More information on Zoya Patel can be found here, and you can purchase her books from VicBooks, the sponsoring bookshop for the ‘Crawl. Kiran Dass is a bookseller and reviewer, and co-hosts the podcast Papercuts.

Writing outsiders

Writing Outsiders featured Anna Smaill, Fiona Kidman, Rob Doyle, and Amy Head. 

Anxiety Understood

Riki Gooch, Danyl McLauchlan, Kirsten McDougall and Anthony Byrt are all published in Headlands: New Stories of Anxiety, released last month through VUP, and edited by Naomi Arnold, who chaired this session. The book is available from all good bookshops.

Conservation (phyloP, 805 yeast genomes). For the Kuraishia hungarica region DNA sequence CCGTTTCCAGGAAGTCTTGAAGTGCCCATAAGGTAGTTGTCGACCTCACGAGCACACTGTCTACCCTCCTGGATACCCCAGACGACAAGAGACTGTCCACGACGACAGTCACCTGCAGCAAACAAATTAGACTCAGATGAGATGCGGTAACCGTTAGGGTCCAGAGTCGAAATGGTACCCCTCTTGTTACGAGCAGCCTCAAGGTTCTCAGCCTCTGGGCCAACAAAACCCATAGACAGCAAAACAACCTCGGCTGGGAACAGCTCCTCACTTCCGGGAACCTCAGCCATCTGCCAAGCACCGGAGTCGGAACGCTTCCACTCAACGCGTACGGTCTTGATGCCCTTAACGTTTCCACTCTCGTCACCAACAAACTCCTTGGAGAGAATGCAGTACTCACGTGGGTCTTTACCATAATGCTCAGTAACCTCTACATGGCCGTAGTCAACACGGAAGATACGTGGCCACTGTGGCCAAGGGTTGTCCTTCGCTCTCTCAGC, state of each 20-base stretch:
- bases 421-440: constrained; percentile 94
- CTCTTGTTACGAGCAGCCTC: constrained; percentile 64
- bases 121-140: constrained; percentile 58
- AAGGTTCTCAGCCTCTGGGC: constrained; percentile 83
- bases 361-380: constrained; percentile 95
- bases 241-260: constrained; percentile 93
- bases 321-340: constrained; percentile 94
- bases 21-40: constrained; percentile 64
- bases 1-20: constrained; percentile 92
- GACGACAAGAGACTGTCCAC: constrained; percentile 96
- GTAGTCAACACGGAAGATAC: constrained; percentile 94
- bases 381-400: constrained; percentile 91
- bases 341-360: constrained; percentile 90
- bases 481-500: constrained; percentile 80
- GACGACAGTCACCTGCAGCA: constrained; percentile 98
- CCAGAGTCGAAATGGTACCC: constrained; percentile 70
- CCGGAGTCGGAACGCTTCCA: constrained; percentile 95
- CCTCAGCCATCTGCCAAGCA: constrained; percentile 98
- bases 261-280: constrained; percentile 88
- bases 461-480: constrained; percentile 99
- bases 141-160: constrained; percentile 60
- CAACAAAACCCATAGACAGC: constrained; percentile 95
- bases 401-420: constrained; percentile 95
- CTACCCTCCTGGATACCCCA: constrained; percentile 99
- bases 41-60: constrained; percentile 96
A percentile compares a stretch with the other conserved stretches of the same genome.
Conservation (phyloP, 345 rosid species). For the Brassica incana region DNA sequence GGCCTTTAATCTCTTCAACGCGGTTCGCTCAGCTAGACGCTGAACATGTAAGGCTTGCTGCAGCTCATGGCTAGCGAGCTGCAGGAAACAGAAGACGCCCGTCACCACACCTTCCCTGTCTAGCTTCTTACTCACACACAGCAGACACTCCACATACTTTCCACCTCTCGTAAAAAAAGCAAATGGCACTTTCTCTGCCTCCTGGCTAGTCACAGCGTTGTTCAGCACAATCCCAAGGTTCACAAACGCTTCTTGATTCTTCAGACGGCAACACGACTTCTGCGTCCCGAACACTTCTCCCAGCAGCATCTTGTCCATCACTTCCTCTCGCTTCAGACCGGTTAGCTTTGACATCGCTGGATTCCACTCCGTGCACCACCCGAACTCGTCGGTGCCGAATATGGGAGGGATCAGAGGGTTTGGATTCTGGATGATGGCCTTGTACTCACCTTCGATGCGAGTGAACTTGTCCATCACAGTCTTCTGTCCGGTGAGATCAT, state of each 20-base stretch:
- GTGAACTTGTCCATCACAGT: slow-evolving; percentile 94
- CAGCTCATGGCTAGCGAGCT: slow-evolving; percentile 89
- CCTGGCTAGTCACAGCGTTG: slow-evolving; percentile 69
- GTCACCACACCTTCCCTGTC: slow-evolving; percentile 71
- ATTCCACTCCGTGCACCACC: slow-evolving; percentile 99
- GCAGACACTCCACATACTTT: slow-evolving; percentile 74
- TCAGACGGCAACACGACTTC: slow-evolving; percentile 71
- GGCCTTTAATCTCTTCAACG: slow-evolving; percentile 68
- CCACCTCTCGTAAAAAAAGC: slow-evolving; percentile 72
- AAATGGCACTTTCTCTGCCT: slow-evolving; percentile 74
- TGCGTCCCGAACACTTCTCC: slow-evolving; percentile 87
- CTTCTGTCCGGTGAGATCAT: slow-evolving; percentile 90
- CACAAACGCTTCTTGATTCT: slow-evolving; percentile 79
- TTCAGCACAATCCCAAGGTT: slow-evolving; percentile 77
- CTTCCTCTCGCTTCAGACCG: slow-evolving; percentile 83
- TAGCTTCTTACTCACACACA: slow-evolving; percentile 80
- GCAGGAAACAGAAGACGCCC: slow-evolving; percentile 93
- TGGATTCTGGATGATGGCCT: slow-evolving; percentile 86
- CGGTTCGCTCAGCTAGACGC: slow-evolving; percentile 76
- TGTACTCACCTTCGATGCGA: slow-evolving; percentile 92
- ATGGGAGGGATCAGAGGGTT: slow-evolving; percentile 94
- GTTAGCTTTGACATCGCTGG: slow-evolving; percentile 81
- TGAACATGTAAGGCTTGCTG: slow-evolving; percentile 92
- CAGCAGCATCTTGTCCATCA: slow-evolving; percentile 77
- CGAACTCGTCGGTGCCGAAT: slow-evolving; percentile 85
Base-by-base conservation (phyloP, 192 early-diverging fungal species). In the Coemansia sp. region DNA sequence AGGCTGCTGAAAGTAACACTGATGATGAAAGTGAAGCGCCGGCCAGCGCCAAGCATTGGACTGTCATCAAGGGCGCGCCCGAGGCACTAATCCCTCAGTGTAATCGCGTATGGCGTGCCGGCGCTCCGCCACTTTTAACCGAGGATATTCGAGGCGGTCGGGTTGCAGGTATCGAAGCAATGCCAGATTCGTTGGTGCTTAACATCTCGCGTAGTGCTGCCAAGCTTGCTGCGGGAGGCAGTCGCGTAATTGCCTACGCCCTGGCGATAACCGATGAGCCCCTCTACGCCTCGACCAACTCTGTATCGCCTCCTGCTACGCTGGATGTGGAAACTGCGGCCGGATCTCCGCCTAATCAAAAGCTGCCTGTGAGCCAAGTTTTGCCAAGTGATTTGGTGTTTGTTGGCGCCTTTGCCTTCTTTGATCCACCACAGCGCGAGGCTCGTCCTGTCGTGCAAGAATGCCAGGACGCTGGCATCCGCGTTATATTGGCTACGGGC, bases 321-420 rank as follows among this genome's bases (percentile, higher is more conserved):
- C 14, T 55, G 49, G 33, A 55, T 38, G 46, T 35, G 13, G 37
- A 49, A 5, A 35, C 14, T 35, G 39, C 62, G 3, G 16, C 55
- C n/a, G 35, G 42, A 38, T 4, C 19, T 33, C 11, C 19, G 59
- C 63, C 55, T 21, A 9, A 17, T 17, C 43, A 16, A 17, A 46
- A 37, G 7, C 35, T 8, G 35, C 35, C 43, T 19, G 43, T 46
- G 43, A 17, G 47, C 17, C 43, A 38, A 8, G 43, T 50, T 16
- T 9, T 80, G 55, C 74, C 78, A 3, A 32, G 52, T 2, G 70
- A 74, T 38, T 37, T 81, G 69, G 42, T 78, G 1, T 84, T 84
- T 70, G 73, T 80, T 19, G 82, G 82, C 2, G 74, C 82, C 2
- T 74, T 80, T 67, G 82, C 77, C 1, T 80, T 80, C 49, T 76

All notes and illustrations were done by Tara Black, and all rights to use the images are reserved. Please check out Tara’s website if you’d like to communicate with her.

LitCrawl 2018 website.

LitCrawl Extended: Kaveh Akbar with Kim Hill

LitCrawl Extended: Kaveh Akbar with Kim Hill 

Tara Black attended the first event in LitCrawl Extended 2018 last night.

‘I”m not interested in the politics of exoneration, I’m interested in when I was a dick.’ Kaveh Akbar.

Kaveh Akbar with Kim Hill 1

Notes reproduced with permission of Tara Black, copyright Tara Black

LitCrawl Extended: Kaveh Akbar and Kim Hill
Thursday, 8 November 2018, Meow Bar
LitCrawl Extended runs until Sunday, 11 November

 

Manawatu Writers’ Festival: Dylan Horrocks and Sarah Laing

Tara Black recorded this at the Manawatu Writers’ Festival this past weekend. Copyright Tara Black, all rights reserved.

Dylan Horrocks and Sarah Laing at the Manawatu Writers' festival by Tara Black